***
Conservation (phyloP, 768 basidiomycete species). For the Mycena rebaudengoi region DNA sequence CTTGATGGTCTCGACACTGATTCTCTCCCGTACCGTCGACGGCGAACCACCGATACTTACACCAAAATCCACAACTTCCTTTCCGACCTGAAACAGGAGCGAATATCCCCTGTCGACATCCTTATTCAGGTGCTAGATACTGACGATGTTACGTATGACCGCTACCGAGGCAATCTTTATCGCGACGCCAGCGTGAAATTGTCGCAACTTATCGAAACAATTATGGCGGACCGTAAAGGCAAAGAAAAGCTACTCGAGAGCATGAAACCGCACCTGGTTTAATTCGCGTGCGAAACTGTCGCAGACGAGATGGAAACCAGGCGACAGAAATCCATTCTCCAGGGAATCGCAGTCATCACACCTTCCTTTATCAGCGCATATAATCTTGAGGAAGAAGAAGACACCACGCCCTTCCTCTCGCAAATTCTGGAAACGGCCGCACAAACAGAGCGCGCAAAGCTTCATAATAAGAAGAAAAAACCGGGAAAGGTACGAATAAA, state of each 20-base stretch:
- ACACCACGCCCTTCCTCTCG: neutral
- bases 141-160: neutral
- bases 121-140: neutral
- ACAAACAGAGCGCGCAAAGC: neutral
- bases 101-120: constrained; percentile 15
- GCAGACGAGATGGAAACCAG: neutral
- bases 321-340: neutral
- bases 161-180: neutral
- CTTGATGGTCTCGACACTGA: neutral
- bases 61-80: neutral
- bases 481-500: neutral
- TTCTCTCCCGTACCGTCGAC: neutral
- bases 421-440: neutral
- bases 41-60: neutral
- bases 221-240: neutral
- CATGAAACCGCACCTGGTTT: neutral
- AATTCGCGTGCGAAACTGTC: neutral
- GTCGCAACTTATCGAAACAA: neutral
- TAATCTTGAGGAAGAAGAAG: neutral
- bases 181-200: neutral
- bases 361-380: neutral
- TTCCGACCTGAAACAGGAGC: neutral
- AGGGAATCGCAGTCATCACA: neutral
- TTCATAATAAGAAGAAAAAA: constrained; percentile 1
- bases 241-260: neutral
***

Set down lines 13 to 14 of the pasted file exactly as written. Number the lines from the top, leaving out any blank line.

- TTCTCTCCCGTACCGTCGAC: neutral
- bases 421-440: neutral